Wandering The Northern Division
Lowell, Indiana and Vicinity...Page Two. Bygone Locations Around Town.
Click on images to enlarge. Photos courtesy of Kevin Ruble, unless otherwise indicated.
Louisville, New Albany And Chicago 1886
Diagram Of Depot Area, Lowell, Indiana.
Chicago, Indianapolis And Louisville 1903
Diagram Of Original Cedar Creek Channel.
Lowell depot, circa 1948-50. This is the depot that was leveled and burnt during the 1952 Train Wreck. The railroad replaced this depot with a brick structure which is still in use by the CSX.
The Lowell Depot, circa 1956. This brick depot replaced the one pictured about. The Lowell American Legion building is in the background to the left.
Scenes from Downtown Lowell
Sidetrack Saloon, formerly known as Kep's Tavern. Our family constructed the original building in 1964. John Black was the General Contractor. The Grand Opening was held in January 1965. The business was sold in 1967, ending 36 years in the Hepp/ Kepshire Tavern history. Since then, some additions and remodeling have taken place both inside and outside.
Building which housed Hepp's Tap. Picture from Sesquicentennial Book, circa 1942. Looking southeast from Commercial Avenue. Monon depot and gas station are also pictured. I apologize for quality of the picture.
Mahlon "Cookie" Eberhard found this negative in his collection. This picture, circa 1956-57, shows the west wall of the tavern. The construction in the picture was the final relocation of Cedar Creek.
Left: Former location of Hepp's Tavern, circa 2001. Grandfather's tavern occupied this land until 1963. The building, a circa 1880 hotel building was torn down in 1963. It housed "Pete's Place" for a time, with Peter Seramur as proprietor. Through the years many other businesses used the building, including the Ciega Hotel, Tanner's Place and Grandfather's Tavern.
The site was landscaped and a flagpole was placed in the center. The pole, moved from a site closer to the Legion building, was originally dedicated to the memory of Edward M. Berg, a World War I veteran. It was later re-dedicated to all World War I veterans. Today, the park serves as a memorial to all Veterans.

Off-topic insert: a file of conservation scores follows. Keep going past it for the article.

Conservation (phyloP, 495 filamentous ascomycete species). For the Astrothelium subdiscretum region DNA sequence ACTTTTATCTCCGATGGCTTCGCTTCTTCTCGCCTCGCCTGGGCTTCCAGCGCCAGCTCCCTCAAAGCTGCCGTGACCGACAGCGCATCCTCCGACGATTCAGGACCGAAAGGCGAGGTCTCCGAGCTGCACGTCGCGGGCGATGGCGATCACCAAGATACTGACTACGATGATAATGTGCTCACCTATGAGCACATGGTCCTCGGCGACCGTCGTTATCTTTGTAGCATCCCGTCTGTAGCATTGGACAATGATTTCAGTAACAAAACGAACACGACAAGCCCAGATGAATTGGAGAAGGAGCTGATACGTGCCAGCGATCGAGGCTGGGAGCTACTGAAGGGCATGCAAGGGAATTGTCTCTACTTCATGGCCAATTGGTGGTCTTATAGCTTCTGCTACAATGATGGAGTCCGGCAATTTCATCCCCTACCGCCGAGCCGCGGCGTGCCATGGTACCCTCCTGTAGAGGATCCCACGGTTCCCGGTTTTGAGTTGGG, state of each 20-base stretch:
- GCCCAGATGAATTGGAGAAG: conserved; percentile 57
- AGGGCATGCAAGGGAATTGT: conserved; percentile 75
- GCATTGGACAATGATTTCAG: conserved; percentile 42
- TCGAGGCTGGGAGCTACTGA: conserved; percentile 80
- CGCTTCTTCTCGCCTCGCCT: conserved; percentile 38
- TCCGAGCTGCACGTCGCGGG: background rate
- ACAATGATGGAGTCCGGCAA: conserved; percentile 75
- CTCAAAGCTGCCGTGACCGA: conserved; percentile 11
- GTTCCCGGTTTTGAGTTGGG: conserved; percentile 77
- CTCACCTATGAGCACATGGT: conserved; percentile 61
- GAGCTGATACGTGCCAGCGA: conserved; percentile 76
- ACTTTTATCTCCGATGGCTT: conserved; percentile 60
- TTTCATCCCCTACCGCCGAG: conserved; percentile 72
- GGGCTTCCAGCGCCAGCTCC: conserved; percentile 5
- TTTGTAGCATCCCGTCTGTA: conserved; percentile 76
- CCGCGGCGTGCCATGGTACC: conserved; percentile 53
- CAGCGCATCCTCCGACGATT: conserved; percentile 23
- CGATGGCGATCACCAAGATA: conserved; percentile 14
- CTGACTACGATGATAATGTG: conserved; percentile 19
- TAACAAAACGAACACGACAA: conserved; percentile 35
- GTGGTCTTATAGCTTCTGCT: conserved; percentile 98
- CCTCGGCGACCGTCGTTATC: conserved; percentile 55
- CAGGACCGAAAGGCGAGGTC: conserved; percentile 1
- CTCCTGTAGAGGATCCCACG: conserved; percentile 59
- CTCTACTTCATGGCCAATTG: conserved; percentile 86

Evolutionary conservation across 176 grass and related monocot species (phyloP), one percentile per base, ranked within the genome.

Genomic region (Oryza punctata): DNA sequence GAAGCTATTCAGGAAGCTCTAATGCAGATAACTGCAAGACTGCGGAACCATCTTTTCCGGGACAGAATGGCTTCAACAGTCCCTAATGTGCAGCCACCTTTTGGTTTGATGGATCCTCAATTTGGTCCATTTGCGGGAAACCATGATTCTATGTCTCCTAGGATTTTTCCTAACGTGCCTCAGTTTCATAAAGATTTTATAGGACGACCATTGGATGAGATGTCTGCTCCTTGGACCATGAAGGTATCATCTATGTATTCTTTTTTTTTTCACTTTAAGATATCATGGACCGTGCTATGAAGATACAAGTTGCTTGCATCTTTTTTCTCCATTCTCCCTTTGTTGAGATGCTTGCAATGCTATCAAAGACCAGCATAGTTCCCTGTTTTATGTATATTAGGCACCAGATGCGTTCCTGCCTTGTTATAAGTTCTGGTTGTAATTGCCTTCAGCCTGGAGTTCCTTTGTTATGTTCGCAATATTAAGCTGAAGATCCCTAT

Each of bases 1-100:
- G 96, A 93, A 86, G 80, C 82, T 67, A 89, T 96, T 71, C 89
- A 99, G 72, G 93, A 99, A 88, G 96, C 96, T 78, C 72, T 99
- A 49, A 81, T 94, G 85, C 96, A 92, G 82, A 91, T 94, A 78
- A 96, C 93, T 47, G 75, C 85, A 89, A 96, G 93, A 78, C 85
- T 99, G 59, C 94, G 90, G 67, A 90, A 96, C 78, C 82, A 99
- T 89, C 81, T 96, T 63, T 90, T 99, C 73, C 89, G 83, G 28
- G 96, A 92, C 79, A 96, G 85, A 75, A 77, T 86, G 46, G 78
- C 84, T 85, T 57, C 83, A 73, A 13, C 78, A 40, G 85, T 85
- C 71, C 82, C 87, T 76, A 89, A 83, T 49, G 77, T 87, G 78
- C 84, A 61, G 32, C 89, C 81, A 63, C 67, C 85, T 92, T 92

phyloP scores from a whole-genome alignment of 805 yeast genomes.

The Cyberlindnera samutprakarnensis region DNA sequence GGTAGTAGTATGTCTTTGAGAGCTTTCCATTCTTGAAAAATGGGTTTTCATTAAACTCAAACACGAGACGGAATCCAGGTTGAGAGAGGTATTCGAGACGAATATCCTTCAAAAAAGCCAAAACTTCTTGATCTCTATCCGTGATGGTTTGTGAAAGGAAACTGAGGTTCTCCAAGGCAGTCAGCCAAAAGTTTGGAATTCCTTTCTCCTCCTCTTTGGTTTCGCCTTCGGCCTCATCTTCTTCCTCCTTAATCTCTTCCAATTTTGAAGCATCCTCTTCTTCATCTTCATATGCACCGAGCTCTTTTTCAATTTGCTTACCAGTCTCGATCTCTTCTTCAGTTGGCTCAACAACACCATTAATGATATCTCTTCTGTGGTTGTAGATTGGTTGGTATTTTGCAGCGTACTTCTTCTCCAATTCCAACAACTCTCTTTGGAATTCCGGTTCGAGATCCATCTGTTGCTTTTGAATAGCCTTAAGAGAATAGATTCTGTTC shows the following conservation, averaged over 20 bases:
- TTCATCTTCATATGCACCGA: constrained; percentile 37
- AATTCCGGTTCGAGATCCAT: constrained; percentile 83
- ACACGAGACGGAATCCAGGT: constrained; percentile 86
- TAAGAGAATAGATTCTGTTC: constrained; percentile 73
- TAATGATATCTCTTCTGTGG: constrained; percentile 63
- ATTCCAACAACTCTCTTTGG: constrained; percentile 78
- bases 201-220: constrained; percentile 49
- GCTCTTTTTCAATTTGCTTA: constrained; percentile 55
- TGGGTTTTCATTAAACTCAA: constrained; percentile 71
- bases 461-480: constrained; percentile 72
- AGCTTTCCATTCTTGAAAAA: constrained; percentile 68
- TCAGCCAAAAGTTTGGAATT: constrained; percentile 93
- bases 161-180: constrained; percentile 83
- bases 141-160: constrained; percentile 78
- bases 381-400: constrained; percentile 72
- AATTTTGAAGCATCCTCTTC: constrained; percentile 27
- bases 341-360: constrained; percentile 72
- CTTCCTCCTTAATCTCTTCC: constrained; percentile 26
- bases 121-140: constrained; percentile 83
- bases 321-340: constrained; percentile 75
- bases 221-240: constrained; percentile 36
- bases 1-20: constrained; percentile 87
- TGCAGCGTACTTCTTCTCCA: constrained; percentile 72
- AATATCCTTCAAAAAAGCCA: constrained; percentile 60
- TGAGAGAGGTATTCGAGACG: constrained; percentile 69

Right: The Town of Lowell recently dedicated another park, officially named "Legion Park", on the former location of Hepp’s Tavern. This picture was taken sometime prior to the official dedication.
Left: 1955 look at Grandfather's residence. Hardings Inc., is the bigger building. Right: Hardings Inc, 2002. Looking southwest from Commercial Street crossing. Driveway at west end of building marked the west property line of my Grandfather's house. His property started about where the second pole is. Hardings purchased the property a year after his death and expanded the business. His house sat between the second pole and driveway on left side (south side of the street) of the picture.
American Legion Post 101. A center of activity for many residents of Lowell. Grandfather was a Charter Member. My Grandmother and Mother were both Presidents of the Ladies Auxiliary. Growing up, the Legion figured prominently in my life. From the Labor Day celebrations to an ROTC Military Ball, I retain very fond memories of the Legion. From countless games of bowling to buying my first pack of "smokes" from a vending machine. Some very good times were enjoyed within the walls of that damn building. I’m glad to see they changed their plans to demolish it.